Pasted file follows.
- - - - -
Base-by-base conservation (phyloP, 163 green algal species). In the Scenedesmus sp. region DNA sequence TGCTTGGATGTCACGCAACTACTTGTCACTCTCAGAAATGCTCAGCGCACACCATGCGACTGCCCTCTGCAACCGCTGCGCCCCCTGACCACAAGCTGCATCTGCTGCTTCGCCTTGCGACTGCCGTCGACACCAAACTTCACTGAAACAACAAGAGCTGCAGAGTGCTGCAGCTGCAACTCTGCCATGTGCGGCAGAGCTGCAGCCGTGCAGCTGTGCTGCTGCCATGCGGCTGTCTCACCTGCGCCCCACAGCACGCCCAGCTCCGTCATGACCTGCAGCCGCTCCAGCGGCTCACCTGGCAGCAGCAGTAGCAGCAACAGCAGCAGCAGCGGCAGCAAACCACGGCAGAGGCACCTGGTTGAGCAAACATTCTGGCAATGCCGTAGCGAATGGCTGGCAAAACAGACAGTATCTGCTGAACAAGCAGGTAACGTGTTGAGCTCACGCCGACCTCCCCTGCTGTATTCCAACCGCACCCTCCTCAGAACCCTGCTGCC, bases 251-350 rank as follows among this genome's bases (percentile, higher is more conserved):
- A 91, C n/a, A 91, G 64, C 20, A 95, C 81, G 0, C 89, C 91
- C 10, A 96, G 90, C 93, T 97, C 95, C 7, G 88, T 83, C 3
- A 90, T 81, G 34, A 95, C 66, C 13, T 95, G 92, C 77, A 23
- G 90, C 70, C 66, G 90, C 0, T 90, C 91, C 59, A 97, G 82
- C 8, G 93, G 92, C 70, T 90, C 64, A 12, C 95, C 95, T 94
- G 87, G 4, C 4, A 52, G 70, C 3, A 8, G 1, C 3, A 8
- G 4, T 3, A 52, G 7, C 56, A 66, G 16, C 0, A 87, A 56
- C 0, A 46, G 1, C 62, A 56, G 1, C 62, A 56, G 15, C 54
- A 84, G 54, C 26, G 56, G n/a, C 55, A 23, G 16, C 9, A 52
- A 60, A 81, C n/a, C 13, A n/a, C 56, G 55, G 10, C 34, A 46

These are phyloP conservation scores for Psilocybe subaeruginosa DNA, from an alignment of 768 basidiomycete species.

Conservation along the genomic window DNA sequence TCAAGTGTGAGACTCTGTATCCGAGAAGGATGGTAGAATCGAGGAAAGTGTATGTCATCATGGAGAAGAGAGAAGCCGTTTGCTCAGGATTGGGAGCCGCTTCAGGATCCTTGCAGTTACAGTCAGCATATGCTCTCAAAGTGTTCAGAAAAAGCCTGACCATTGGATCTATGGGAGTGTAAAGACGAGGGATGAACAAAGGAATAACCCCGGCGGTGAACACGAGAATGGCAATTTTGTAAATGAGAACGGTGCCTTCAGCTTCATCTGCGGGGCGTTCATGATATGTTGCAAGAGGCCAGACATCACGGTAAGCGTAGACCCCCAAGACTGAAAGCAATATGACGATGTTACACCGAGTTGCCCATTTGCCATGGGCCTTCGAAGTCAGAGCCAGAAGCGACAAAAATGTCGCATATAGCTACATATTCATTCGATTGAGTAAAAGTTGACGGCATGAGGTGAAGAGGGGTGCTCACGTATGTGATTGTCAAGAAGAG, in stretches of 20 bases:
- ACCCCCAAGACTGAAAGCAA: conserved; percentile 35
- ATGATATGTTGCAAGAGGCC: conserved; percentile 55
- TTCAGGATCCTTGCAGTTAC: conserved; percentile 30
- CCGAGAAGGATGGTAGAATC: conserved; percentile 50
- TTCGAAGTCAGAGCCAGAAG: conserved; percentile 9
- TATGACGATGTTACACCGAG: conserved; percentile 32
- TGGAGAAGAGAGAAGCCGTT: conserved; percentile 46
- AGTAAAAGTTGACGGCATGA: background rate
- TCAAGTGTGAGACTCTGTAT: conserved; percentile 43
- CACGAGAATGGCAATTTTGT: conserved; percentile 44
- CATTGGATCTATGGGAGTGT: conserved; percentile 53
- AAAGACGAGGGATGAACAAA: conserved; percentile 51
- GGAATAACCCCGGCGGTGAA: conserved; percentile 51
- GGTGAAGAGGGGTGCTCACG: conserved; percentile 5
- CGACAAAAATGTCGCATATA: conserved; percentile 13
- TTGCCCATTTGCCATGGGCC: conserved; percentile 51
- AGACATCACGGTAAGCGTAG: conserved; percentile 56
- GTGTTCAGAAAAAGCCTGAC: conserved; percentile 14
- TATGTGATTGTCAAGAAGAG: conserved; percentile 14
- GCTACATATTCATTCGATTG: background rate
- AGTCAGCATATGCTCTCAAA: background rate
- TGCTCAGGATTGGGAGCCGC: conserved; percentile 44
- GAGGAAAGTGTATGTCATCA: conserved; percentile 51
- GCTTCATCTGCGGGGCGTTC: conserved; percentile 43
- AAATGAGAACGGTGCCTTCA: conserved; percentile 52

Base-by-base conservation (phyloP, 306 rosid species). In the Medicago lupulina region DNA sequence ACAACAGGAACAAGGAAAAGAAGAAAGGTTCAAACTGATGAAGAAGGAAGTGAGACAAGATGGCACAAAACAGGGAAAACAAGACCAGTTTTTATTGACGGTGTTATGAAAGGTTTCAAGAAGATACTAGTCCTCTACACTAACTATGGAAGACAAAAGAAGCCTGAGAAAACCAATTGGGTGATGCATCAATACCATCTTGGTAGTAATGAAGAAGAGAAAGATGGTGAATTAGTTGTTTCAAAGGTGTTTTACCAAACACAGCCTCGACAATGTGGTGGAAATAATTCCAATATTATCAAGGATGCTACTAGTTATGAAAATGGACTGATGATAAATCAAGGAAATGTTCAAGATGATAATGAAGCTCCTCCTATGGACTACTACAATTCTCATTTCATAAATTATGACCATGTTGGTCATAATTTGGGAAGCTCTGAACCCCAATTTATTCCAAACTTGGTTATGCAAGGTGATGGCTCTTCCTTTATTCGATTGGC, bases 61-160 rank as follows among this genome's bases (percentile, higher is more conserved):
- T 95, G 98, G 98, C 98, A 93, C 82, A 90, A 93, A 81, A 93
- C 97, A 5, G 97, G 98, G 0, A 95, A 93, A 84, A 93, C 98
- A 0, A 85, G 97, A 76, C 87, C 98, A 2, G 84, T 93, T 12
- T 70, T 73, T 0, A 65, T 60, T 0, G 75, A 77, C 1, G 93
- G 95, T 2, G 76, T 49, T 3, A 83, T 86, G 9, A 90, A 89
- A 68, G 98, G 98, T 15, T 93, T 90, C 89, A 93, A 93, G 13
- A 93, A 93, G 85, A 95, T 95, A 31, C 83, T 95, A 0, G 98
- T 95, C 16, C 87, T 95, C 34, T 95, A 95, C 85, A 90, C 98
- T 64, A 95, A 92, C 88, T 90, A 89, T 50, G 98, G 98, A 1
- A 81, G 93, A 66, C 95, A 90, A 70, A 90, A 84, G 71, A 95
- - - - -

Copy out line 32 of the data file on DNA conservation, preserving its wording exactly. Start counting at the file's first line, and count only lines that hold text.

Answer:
- TATGTGATTGTCAAGAAGAG: conserved; percentile 14